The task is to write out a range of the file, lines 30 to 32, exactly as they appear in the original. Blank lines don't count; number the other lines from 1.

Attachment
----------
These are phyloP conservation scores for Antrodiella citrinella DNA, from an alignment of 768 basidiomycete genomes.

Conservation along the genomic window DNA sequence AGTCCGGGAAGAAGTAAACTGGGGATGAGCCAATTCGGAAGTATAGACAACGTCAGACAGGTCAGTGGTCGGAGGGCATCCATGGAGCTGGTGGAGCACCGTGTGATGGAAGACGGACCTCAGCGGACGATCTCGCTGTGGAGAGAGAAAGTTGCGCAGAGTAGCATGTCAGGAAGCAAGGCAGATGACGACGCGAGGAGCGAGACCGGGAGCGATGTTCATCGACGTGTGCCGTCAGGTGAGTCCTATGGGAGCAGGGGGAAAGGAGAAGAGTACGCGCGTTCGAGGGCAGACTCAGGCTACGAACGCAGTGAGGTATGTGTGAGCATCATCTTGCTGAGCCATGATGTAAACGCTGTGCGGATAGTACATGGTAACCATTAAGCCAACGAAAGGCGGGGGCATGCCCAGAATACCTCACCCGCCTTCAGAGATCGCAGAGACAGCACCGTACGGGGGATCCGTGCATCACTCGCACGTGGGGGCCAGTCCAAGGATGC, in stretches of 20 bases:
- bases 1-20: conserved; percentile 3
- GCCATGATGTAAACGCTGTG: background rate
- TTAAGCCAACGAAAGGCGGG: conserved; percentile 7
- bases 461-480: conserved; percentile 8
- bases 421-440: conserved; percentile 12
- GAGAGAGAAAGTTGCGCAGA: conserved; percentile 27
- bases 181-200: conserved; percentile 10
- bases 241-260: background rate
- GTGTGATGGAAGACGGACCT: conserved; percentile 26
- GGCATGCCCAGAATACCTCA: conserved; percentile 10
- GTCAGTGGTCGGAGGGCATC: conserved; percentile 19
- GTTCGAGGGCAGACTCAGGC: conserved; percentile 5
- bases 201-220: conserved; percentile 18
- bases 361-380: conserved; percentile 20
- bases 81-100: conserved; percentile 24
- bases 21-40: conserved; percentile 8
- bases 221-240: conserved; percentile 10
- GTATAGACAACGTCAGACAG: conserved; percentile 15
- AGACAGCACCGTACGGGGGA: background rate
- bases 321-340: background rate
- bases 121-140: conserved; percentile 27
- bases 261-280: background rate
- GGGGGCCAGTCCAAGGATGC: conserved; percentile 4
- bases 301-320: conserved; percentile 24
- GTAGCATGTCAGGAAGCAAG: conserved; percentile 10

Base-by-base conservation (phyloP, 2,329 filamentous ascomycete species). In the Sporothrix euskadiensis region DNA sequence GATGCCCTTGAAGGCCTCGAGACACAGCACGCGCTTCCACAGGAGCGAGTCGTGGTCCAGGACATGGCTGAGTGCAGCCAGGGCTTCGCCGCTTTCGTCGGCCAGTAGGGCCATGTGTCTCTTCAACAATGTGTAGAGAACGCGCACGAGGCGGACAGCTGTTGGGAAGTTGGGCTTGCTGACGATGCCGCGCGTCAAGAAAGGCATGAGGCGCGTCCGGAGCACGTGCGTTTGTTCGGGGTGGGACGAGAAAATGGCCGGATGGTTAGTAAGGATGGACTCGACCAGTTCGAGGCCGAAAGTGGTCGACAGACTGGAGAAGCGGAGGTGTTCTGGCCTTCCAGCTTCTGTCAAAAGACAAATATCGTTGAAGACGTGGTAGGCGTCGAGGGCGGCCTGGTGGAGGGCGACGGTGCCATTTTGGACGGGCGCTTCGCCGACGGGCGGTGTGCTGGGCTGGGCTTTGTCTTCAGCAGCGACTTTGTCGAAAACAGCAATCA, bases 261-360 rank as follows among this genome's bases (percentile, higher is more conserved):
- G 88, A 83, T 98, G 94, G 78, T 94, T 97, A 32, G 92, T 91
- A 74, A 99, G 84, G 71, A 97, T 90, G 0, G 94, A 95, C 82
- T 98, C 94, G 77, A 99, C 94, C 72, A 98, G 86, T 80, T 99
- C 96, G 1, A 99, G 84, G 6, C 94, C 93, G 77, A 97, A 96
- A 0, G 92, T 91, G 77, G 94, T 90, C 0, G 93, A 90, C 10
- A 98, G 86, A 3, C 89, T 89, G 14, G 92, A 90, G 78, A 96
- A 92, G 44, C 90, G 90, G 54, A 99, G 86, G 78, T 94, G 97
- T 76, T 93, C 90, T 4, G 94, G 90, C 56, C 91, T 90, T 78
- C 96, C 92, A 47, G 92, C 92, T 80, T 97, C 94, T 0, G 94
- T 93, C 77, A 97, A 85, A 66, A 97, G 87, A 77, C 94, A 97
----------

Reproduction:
- A 74, A 99, G 84, G 71, A 97, T 90, G 0, G 94, A 95, C 82
- T 98, C 94, G 77, A 99, C 94, C 72, A 98, G 86, T 80, T 99
- C 96, G 1, A 99, G 84, G 6, C 94, C 93, G 77, A 97, A 96